“Amen.”  This doxology occurs also in ch.4:11, where see notes. The best

manuscripts omit the word “glory” in this place.  Peter has been

directing the thoughts of his readers to the power of God. He will make

them perfect, stablish, strengthen, settle them; He can, for “HIS IS

THE MIGHT FOR EVER AND EVER!”  The Christian may well

say his “Amen” with a thankful and adoring heart.


12 “By Silvanus, a faithful brother unto you, as I suppose, I have

written briefly,” -  rather, as in the Revised Version, by Silvanus, our

faithful brother, as I account him, I have written unto you briefly. The

preposition “by” - διά - dia - has the same sense as διὰ χειρός – dia cheiros –

by or through hand - in Acts 15:23.  Silvanus was the bearer of the Epistle;

he may have been the amanuensis also. In all probability he is the Silas of the

Acts of the Apostles, and the Silvanus whose name Paul associates with his own

in the address of both Epistles to the Thessalonians; he is mentioned also in

II  Corinthians 1:19. As the companion of Paul, he must have been known

to the Churches of Asia Minor. The word rendered in the Authorized

Version “I suppose” - λογίζομαι – logizomai – I suppose; I am

reckoning - does not imply any doubt (compare Romans 3:28; 8:18; Hebrews

11:19). The Christians of Asia Minor knew Silvanus as a faithful brother; Peter

adds his testimony. Some connect it with the clause, I have written unto you

briefly,” as if Peter meant to say that he regarded his letter as a short one, the

subjects being so important; but this does not seem natural. It is better to take the

pronoun uJmi~nhumin - unto you, with the verb “I have written,” than with

the words, “a faithful brother,” as in the Authorized Version. The verb ἔγραψα

egrapsa – I have written -  is the epistolary aorist (This is the use of the aorist in

the espistles in which the author self-consciously describes his letter from the time

frame of the audience), and may therefore be rendered “I write” - “exhorting,

and testifying” - The general tone of this Epistle is hortatory (marked by

strong urging):  Peter comforts his readers in the sufferings which were coming on

them, and exhorts them to patient endurance. The word rendered “testifying”

ἐπιμαρτυρῶν – epimarturon – testifying; witnessing - occurs only here in the

New Testament. Bengel and others take the preposition ἐπί - epi – in addition.

Peter adds his testimony to that of Paul and others who have gone before; or, he

not only exhorts, he also testifies — the testimony is in addition to the exhortation.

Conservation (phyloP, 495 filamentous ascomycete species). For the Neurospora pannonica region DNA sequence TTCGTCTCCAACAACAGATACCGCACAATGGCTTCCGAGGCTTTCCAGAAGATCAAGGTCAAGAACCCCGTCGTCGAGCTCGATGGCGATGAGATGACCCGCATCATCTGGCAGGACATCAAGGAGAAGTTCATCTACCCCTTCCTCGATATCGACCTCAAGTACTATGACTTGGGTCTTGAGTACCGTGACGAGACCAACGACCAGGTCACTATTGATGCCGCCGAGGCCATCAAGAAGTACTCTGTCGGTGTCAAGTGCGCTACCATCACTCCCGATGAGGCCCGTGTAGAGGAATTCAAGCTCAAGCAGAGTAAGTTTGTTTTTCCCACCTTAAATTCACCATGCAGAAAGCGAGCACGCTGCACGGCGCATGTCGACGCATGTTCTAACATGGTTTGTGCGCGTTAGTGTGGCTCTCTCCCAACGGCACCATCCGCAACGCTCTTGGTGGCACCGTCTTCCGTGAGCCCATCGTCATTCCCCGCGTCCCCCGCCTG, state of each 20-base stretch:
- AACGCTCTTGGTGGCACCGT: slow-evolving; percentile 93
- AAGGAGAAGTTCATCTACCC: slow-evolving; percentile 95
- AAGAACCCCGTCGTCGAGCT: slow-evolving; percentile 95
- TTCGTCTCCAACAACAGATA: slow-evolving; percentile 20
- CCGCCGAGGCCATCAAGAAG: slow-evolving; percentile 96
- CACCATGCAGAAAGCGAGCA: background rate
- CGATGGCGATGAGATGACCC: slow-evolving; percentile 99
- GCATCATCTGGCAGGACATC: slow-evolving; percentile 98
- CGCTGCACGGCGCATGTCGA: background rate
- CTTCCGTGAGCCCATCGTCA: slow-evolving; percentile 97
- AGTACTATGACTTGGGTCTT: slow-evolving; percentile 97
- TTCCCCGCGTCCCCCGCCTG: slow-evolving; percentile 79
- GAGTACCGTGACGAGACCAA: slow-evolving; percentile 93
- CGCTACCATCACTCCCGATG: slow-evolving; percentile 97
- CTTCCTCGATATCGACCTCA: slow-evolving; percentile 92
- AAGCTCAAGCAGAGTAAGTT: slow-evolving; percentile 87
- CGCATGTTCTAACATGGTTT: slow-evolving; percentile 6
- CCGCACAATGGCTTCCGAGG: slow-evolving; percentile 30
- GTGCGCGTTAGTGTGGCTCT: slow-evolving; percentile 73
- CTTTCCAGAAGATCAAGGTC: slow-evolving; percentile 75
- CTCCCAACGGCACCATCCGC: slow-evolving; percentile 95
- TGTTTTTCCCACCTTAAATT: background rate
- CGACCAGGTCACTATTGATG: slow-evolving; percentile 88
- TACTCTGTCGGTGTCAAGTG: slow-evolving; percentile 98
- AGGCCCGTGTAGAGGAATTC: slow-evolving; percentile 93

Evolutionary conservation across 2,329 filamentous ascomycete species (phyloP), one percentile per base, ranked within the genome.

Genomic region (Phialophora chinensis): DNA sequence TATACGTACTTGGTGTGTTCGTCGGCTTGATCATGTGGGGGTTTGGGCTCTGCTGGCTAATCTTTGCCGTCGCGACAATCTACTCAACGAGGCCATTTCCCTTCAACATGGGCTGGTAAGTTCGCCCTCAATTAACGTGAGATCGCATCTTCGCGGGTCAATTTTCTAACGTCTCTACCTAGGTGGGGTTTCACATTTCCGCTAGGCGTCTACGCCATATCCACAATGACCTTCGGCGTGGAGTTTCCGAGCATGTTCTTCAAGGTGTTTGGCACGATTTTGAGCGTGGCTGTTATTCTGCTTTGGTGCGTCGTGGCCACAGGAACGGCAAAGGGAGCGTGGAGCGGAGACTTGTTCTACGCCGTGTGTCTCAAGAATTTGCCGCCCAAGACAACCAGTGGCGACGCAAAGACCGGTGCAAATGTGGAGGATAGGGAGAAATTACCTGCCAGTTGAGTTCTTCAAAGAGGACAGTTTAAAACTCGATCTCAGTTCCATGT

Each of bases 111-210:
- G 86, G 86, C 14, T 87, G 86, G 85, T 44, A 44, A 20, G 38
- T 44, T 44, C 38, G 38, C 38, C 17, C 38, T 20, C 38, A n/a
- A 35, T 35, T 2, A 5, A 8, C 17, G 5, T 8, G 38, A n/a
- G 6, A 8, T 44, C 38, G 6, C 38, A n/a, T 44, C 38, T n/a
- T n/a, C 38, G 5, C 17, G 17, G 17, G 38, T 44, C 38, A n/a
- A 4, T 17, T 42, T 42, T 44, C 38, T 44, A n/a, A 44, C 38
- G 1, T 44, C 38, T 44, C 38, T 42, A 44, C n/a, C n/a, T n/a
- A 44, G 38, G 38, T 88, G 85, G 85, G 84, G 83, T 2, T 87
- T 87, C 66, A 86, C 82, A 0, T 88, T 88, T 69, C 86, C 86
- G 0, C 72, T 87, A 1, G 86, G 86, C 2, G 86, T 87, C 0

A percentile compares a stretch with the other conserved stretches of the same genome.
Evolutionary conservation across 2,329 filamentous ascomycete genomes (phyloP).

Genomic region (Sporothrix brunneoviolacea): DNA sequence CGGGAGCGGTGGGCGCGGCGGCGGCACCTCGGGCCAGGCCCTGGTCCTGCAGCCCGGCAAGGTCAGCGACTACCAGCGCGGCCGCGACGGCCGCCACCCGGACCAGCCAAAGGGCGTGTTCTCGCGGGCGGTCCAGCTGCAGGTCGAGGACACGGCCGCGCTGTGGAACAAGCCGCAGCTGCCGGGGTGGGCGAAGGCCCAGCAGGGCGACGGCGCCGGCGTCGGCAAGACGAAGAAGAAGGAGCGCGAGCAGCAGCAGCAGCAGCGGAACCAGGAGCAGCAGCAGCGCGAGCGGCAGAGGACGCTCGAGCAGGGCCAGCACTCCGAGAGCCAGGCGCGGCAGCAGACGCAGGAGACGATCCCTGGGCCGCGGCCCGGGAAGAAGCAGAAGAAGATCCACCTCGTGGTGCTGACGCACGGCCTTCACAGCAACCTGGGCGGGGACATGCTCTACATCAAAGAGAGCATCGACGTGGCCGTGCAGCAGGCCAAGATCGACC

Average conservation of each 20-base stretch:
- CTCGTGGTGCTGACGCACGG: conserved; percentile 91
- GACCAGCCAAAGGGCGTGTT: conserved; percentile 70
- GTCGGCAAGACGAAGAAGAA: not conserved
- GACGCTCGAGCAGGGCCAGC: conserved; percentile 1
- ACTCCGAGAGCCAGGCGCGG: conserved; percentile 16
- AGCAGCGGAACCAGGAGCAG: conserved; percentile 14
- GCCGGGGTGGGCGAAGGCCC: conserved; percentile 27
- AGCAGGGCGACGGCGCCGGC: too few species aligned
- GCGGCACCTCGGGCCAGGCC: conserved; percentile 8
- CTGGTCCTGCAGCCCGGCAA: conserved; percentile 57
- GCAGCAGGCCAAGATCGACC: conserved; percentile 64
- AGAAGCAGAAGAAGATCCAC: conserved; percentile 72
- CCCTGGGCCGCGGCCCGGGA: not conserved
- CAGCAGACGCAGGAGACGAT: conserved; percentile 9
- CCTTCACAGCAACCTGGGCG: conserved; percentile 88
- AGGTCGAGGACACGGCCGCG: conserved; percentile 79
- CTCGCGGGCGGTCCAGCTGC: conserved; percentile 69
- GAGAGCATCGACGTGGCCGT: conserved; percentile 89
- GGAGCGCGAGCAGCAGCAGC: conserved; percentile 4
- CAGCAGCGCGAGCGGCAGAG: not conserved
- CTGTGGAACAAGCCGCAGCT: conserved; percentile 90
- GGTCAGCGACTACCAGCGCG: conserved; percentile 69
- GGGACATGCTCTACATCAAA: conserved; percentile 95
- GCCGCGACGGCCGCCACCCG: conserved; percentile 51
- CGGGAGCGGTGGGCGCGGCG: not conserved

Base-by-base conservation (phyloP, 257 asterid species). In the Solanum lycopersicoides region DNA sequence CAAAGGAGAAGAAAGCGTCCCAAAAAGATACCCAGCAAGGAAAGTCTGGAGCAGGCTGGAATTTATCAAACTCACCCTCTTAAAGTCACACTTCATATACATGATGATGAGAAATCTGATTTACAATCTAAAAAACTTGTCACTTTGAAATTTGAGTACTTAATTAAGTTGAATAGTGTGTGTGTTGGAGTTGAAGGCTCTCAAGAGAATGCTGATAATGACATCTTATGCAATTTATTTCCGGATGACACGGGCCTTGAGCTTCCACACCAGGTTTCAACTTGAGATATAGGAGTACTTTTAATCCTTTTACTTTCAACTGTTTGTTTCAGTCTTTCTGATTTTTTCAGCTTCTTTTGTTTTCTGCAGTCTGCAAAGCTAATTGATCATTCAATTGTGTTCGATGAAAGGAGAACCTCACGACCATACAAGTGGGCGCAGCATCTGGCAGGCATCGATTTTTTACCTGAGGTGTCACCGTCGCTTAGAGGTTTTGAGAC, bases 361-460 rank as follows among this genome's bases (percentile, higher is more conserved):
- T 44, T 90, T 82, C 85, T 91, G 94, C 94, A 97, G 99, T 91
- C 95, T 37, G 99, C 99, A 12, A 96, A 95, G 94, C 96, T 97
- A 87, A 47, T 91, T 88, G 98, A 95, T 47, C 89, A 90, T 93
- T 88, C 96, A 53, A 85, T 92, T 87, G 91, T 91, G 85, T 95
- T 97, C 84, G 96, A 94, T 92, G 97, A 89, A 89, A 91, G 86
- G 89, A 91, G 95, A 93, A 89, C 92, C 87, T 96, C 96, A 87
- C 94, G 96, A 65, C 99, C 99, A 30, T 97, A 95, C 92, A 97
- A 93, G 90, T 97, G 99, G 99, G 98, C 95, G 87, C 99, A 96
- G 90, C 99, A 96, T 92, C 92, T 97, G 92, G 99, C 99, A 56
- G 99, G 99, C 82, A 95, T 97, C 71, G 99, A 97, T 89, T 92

But more probably the ἐπί is intensive, or expresses simply the direction of the

testifying (compare Acts 2:40, where the same words nearly; the Greek for

“testified” is διεμαρτύρατο – diemarturato - are used in describing Peter’s

exhortations) - “that this is the true grace of God wherein ye stand.”

rather, as in the Revised Version, that this is the true grace of God: stand ye

 fast therein. The reading εἰς η}ν στῆτε – eis aen staete – wherein ye

stand -  is supported by the oldest manuscripts. The construction involves a

common ellipse, “Into which (having entered) stand fast.” Some think that it

was Peter’s intention in these words to set the seal of his apostolic authority

upon the truth of the teaching which the Christians of Asia Minor had

received from Paul. It may be so. The whole Epistle corroborates the

teaching of Paul, and shows Peter’s exact agreement with it. But it

seems probable that, if Peter had thought it necessary to give a formal

sanction to Paul’s preaching, he would have done so plainly, as he does

at the end of the Second Epistle (ch.3:15-16). Again, there are no traces in the

Epistle of any doubts now existing in the minds of the Asiatic Christians, or of

any opposition to Paul, such as there once had been in the Churches of

Corinth and Galatia. And Peter does not say, “These are the true

doctrines,” but “This is the true grace of God.” He seems rather to be

giving the testimony o£ his knowledge and spiritual experience to the fact

that the grace which they had received CAME INDEED FROM GOD

and that it was His true grace, that it was He who was working within

 them both to will and to do. They must stand fast in that grace, and by its

help work out their own salvation.


13 “The church that is at Babylon, elected together with you, saluteth

you;” - literally, the co-elect in Babylon -  ἡ ἐν Βαβυλῶνι συνεκλεκτή  -

hae en Babuloni suneklektae – elect together with.  The word “Church” is